Monday, August 4, 2008

24-9 and Plenty of Whine

The Start Line:

Dirt Eyeliner:

Filthy Gloves:

How do I tell you all about a 24 hour race? I can hardly remember how many laps I did, let alone what happened during them. That's pretty lucky for the four readers of this blog- you don't have to sit through it all.

To get it rolling, I'll pick up where I left off- prep work. Cale got home from work and we packed everything up (the car was pretty full, and had four bikes on top) and got rolling around 6:00. We stopped for dinner on the way up, and got in after dark to a reserved parking spot and camp fire blazing away. We set up and got to bed sometime before midnight.

The next morning Cale and I got up at 7:30, even though I was in favor of sleeping until about 9:45 and then moseying on over for the 10:00 start time. They did a pre-race talk that went on for at least three days (or so it seemed) and then we were finally ready to start, about 7 minutes late. Part of the delay was trouble with the timing system. This year, instead of little devices on your ankle, everyone had a card that they had to swipe themselves. People were a little unhappy, because it was hard to tell if it had indeed scanned or not. And if you accidentally scanned twice, you would cancel yourself out. It was really funny watching people scan for the first few times. It was a lot like watching an older person use a cell phone or send an email for the first time. Speculation and trepidation abounded. Did it work? Or did I just cancel out my first lap?

Cale took the first lap, and I got ready to go out. With about 15 minutes to spare, I got on my bike and rode up to the start finish. When I squeezed on my brake levers to roll to stop, I discovered a bit of a problem. My rear brake (Juicy Ultimates) was not really working. I'd had trouble with it before, but we'd re-bled it and thought it had been taken care of. Apparently not. I took it to the SRAM support tent, where I recognized a few of the guys that I used to work with. In case it would take a while, I grabbed my backup bike, the Pecan. Cale came in as Tony was bleeding the rear brake, so I abandoned the Zion and took the rigid singlespeed out.

It was a really nice course for a singlespeed, but I was wishing for front suspension the whole way. There were very few intense hills, which was excellent for SS, but there were tons of little roots and rocks, along with the rock gardens. I already have a bit of trouble with my wrists, so I was looking forward to getting my Rock Shox back. I took it really easy on the first lap- maybe too easy. I just started to warm up about halfway through the lap. However, my goal was to finish the whole race, and to stave off the suffering for as long as I could.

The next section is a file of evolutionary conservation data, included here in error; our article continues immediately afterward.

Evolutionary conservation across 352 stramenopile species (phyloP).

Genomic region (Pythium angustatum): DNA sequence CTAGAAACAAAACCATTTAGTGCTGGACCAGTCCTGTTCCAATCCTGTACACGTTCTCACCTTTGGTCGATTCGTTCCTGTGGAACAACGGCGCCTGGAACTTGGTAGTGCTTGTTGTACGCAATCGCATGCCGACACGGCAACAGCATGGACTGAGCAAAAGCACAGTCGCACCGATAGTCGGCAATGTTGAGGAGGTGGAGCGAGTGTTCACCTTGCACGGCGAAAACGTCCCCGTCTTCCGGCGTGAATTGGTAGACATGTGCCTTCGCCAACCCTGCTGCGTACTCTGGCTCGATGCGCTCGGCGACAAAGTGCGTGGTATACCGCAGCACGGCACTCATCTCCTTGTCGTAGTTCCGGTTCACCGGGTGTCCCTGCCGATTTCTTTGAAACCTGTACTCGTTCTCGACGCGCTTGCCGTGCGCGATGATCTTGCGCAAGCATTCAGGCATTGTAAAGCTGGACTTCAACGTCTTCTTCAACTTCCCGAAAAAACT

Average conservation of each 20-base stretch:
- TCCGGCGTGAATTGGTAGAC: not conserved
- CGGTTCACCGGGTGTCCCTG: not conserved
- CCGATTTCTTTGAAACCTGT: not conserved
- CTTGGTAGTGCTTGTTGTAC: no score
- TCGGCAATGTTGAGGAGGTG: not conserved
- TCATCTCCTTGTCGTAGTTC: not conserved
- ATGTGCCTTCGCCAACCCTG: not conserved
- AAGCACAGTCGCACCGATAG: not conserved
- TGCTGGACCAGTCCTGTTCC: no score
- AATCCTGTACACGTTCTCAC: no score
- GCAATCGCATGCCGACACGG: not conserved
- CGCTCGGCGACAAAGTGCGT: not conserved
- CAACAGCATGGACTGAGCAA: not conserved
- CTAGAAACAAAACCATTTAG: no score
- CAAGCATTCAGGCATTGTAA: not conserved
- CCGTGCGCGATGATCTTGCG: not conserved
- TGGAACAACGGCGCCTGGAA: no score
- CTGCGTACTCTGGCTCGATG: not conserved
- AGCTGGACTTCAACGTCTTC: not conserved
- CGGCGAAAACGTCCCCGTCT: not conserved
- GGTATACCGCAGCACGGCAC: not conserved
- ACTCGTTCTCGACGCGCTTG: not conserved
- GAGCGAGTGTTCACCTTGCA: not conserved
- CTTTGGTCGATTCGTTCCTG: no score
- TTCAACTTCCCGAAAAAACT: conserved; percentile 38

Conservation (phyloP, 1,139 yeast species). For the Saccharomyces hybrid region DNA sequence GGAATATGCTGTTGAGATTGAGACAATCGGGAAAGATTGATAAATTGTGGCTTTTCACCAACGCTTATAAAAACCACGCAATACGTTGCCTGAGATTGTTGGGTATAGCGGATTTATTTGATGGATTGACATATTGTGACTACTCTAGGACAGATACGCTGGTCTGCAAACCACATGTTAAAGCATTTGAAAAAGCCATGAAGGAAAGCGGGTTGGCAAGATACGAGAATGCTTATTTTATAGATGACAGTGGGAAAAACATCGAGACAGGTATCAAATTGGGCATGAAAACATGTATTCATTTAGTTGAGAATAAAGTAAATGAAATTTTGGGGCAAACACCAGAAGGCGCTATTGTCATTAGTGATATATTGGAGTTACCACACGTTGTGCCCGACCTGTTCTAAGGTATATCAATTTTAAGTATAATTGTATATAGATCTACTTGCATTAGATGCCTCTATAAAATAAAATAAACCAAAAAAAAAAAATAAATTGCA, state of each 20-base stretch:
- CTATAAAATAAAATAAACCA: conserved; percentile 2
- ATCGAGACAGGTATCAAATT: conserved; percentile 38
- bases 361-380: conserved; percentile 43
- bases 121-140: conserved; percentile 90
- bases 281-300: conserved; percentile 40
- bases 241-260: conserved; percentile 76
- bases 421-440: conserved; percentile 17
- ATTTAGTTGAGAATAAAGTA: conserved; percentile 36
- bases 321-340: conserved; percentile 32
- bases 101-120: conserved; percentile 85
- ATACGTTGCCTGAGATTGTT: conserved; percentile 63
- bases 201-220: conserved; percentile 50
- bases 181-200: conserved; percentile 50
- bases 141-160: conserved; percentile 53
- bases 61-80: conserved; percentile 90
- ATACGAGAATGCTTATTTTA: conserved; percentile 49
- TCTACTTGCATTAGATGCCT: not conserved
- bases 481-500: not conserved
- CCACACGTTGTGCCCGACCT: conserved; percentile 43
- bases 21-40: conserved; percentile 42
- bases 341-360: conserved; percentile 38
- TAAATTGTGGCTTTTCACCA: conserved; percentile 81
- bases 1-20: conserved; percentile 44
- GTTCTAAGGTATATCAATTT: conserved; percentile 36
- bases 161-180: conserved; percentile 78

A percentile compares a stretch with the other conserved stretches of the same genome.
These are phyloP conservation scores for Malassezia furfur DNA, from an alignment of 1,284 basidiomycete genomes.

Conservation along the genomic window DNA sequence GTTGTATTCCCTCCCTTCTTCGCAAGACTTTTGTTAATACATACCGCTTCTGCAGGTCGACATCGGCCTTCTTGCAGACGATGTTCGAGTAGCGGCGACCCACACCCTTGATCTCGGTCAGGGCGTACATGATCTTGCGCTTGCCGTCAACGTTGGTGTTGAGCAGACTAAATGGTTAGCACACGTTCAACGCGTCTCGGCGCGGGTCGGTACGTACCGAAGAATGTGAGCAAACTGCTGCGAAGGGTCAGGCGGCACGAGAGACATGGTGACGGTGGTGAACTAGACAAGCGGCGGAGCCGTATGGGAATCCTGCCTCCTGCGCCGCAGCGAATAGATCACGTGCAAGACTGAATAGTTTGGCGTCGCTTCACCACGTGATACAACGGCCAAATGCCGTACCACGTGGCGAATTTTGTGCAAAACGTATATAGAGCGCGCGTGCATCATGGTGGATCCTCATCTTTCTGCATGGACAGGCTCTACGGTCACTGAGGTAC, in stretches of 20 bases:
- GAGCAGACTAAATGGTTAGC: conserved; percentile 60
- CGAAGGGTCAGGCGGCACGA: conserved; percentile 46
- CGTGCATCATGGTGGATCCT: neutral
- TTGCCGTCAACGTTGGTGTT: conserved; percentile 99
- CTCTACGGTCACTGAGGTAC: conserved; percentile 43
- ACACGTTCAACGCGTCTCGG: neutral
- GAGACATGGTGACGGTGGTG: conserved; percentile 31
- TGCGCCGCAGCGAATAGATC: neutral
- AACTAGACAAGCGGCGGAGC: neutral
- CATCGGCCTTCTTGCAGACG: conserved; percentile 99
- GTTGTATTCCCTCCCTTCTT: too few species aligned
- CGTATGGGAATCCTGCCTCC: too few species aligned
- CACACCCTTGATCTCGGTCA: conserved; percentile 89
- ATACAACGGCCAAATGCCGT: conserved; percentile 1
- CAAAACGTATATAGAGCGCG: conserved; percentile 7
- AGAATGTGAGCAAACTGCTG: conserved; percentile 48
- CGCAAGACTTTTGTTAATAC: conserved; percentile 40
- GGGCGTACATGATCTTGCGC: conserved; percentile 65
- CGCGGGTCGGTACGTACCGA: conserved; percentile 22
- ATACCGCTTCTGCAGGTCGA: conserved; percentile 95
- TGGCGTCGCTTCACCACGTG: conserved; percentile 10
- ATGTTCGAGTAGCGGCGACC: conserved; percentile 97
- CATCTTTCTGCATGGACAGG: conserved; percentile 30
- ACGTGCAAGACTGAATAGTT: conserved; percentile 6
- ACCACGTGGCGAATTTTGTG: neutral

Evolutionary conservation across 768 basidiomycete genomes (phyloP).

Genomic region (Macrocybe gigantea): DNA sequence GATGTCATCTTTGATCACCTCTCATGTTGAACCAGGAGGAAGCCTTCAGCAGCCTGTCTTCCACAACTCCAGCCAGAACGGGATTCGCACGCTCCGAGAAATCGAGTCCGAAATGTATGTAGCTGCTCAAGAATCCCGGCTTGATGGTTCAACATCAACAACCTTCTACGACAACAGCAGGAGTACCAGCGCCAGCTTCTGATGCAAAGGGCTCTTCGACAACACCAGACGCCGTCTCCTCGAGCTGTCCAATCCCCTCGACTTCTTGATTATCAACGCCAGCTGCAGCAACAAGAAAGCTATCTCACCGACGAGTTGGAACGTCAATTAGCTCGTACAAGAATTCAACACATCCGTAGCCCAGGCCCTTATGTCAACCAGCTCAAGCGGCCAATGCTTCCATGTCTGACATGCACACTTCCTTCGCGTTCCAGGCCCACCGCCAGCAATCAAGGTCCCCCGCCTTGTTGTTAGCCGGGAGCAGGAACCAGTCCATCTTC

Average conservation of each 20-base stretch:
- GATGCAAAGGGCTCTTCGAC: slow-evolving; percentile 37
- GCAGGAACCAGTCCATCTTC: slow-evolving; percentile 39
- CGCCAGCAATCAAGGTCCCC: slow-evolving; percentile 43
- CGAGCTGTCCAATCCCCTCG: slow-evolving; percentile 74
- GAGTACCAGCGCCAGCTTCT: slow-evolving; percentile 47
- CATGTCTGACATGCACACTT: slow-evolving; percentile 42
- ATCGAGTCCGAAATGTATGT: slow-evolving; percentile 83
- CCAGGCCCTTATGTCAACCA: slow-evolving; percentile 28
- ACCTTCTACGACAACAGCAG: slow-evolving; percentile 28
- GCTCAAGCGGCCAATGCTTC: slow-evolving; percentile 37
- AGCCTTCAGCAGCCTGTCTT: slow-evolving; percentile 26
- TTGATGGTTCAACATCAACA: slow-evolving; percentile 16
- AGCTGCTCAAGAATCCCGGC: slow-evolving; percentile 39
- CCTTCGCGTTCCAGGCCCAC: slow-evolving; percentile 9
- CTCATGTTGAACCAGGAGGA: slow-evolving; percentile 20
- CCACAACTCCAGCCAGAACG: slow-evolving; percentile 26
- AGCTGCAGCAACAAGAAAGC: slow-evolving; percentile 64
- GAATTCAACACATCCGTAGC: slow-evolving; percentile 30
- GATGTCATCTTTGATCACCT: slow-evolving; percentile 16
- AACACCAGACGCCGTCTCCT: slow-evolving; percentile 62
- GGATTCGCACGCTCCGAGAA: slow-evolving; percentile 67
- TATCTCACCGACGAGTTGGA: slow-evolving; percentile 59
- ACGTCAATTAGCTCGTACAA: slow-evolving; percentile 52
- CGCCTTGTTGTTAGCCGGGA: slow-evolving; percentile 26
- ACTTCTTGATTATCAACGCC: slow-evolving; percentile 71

When I got back, Tony of SRAM had my brakes working like new again- thanks Tony and the rest of the SRAM support guys. It was good to see everyone again. For the rest of my laps I used the Zion and didn't have any problems with it.


As noted, no problems with the Zion after a short trip to the hydraulic brakes doctor. The cassette was pretty decent for the course, too. It's a road cassette, which has harder gearing than MTB cassettes, but since there weren't any long, sharp hills, it worked out well. I was using the top three exclusively toward the end, but that would have been the case no matter what. No problems with the shifting (XO rear derailleur), and I loved the Reba on the front with the lockout feature. I used it on the fire road climbs, but kept it open most of the time on the trails. (I sound like a SRAM ad right now :) )


Yeah, it's pretty much awesome to be a woman biker. There are all sorts of good looking guys to ogle, these guys are usually polite on the trail (they can be a little short with other guys) and there are other perks, too. For instance, when the race was winding down on Sunday Morning there was a pretty big line for the men's shower. The women's, none at all.

Sometimes the women are the ones being ogled though. Case in point: The whole race I was getting passed quite a bit by other racers. I was getting pretty good at it: I would pull off when I could, or ask people to let me know when they wanted to pass. Sometimes they liked to take it easy and wait, before passing me on a fire road. Anyhow, I heard someone coming up behind me pretty quickly, so I made a verbal offer to get the hell out of the way. The guy said "No, that's fine. [pause] You have beautiful legs." I weighed whether or not this was creepy, then said "Thank You". Vanity, thy name is Katy. I suppose I should have followed that up with "um, PIG!" or something, but I preferred to think it was a respectable man simply overwhelmed by my stunning gams.

Team Pegasus